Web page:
Exploits Feature

On Canon

This is a reprint of the featured essay from Exploits #1. If you like what you see, grab the magazine for $2  or subscribe to never miss an issue (note: Exploits is free for subscribers of Unwinnable Monthly).


It is amusing to think sometimes about the idea of canon applied to something as frivolous as pop culture. As great deal of energy and attention is applied – at first in comic books and serialized tie-in novels like the original Star Wars Expanded Universe, but increasingly of late to a variety of film and television properties that build on shared imaginative worlds in their storytelling – to establishing What Has Happened And When as opposed to What Has Not (Even If It Was a Fun Story at the Time). What was once a discussion of what happened in the book as opposed to what happened in the movie (and which was better) has become an ongoing project of establishing (and policing) what stories matter and which, by implication, simply do not.

While my personal first point of reference for canon is the history of literature and literary education – where, incidentally, the idea of a singular canon is (rightly, in my opinion) so out of favor that it is not really even discussed in earnest – the idea of an established canon more properly draws its history from religion and, most specifically (at least in terms of the derivation of our own specific word for the idea), from the determination of what books would be included in the Christian Bible and which would be excluded.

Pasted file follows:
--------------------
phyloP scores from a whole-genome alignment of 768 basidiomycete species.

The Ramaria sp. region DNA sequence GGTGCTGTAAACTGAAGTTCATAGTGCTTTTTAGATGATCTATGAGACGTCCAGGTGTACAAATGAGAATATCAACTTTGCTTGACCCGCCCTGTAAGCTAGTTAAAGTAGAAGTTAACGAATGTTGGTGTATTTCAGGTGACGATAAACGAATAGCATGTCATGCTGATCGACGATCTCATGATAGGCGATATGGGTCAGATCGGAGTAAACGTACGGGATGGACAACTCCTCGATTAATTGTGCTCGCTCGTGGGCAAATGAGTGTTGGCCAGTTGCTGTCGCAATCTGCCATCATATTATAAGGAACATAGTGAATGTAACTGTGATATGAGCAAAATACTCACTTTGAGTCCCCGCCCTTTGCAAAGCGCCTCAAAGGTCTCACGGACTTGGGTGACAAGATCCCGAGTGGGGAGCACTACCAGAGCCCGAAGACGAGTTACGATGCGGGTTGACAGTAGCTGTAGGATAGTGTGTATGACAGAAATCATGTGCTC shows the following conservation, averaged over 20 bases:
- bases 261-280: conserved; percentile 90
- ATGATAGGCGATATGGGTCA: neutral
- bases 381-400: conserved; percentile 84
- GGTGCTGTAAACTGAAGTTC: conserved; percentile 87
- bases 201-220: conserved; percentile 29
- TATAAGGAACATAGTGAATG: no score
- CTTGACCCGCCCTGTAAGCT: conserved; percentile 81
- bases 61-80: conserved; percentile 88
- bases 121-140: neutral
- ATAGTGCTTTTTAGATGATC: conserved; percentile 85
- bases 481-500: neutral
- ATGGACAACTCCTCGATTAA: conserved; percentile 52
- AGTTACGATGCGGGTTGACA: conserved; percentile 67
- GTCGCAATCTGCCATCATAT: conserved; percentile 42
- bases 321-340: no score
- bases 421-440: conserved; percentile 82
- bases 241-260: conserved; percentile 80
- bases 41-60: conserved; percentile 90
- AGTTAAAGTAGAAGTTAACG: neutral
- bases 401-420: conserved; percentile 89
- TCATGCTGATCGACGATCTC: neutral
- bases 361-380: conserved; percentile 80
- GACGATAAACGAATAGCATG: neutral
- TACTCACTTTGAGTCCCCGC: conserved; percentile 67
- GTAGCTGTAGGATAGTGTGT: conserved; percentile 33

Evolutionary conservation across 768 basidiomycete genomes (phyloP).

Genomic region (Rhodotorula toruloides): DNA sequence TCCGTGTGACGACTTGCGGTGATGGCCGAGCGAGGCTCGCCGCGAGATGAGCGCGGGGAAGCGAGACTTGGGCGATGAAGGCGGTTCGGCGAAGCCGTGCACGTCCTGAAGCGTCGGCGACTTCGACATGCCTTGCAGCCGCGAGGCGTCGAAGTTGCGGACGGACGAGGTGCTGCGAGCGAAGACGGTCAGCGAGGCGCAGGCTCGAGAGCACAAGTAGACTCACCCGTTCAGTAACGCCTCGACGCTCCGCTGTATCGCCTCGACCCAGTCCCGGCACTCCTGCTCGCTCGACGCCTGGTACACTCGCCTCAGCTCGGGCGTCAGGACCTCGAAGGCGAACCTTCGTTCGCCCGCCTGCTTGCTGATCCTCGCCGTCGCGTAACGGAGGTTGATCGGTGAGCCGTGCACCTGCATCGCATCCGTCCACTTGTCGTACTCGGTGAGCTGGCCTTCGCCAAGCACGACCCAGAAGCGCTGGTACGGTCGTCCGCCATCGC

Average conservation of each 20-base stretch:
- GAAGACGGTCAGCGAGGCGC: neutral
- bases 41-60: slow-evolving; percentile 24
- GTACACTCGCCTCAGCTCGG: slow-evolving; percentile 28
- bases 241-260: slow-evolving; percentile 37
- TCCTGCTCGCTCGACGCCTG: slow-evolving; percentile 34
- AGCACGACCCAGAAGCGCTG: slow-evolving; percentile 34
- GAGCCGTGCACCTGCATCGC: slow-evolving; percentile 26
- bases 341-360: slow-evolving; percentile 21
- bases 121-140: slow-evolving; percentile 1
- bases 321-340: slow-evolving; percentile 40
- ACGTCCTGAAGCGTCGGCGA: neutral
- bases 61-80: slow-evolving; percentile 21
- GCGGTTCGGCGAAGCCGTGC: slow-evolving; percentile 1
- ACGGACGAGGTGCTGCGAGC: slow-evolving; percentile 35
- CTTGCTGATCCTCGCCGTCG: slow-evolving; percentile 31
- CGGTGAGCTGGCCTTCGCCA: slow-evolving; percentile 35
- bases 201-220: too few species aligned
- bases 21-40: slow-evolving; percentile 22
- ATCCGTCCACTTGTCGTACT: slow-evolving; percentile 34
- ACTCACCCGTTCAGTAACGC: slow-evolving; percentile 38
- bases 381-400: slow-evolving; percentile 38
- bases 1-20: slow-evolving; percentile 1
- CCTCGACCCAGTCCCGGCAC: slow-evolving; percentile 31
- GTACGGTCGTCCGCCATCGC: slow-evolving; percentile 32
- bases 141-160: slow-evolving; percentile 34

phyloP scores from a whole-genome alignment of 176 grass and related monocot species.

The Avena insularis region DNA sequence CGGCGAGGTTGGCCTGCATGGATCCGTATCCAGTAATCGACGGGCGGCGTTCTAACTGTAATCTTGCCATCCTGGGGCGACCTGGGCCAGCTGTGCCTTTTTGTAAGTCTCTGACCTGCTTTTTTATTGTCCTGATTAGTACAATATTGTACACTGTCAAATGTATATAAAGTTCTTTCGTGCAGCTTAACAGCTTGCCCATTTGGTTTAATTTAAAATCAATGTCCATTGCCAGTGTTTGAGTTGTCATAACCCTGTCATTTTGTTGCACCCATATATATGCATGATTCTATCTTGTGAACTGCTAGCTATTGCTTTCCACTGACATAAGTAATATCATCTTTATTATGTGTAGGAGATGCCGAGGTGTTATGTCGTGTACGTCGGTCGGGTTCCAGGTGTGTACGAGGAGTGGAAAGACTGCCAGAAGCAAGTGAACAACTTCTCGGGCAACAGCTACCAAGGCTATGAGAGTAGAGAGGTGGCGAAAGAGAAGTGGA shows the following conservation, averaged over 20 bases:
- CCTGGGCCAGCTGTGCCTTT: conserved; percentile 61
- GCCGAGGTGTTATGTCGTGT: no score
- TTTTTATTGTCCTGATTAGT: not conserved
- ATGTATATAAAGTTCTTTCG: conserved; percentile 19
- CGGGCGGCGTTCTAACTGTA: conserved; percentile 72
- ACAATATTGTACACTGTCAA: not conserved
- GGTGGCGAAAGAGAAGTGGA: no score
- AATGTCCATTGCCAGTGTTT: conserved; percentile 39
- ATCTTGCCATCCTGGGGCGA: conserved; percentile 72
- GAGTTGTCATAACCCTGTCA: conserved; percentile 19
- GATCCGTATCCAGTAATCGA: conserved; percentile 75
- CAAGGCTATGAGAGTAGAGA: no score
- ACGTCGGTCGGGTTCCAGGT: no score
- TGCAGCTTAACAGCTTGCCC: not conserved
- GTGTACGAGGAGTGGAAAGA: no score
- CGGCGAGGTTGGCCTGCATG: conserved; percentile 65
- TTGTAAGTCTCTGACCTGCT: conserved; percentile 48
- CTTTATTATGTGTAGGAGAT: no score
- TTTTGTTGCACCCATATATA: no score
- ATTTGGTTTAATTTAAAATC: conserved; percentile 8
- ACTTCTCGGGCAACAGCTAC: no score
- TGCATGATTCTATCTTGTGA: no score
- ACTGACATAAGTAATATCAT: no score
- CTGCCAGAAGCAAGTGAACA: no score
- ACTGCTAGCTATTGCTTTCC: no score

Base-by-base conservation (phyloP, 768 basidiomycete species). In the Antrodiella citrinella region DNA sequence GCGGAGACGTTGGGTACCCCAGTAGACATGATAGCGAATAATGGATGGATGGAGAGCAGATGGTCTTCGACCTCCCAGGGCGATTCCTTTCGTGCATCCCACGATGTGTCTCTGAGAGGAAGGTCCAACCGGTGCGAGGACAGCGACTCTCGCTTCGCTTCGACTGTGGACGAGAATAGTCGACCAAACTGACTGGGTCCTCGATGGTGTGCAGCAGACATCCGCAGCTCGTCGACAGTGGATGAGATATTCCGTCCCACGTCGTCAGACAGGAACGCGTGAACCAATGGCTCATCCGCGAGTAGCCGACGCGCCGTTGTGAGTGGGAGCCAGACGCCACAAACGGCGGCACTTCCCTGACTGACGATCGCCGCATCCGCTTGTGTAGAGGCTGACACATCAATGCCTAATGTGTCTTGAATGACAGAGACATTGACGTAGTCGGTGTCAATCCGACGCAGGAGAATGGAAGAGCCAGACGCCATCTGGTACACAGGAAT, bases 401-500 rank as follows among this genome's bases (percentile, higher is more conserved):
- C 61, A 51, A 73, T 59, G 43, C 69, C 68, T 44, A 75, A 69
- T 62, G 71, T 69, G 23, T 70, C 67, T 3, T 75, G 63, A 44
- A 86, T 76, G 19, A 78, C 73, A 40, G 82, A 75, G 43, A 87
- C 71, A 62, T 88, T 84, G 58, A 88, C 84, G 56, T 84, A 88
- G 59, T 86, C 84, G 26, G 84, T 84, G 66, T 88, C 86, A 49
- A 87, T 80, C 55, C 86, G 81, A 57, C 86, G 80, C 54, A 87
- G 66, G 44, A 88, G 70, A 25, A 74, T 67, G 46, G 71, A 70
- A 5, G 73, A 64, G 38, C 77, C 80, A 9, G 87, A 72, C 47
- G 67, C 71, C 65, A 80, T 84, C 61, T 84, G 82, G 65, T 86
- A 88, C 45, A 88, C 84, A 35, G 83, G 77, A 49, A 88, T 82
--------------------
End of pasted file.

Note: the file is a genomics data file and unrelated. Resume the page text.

The word canon itself comes from a word for a measuring rod, a ruler, and refers within the Catholic Church not just to the books finally included within the Bible but to church law as well as the people entrusted with the safekeeping of that law. A canon, therefore, is a ruler and a rule, a measure but also a boundary. Canon is a way of saying this is what matters. This is what is real.

The Biblical canon was established by the end of the 4th century and, while there are some differences between the accepted Catholic and Protestant Old Testaments, this canon effectively remains to this day. Pop culture canons are dramatically less stable. The Star Wars Expanded Universe continuity (renamed “Legends”) was declared out-of-canon in 2014 as Disney prepared to launch its new storytelling properties. DC Comics rebooted its continuity in 2011 with The New 52 and again in 2016 with its Rebirth storyline. At times it can seem that Marvel executes a soft relaunch every six months or so. Most of it isn’t really worth paying that much attention to.

This is in fact a feature and not a bug. Despite its religious origins, canon is a human construction and serves human purposes. Canon is an identity construction tool, whether that identity is as a proper religious subject, a properly educated citizen, or a proper fan, and the unruliness of our contemporary canon has freed us from the illusion of propriety. There is a temptation – itself a very human tendency – to look outside ourselves for canons to help us construct our identities, but the most meaningful canons are those we construct for ourselves. Every bookshelf is a canon, and sometimes canons explode.

Every month this publication will attempt to provide a particular, contingent and hopefully deeply personal canon of its own. My recommendation would be to approach the results of that effort with a pair of scissors. Keep what you find valuable and discard what is not. Figure out what matters and what is real. Be your own ruler. Make sure that your culture measures up.


Gavin Craig is a writer and critic who lives outside of Washington, D.C. Follow him on Twitter @CraigGav.

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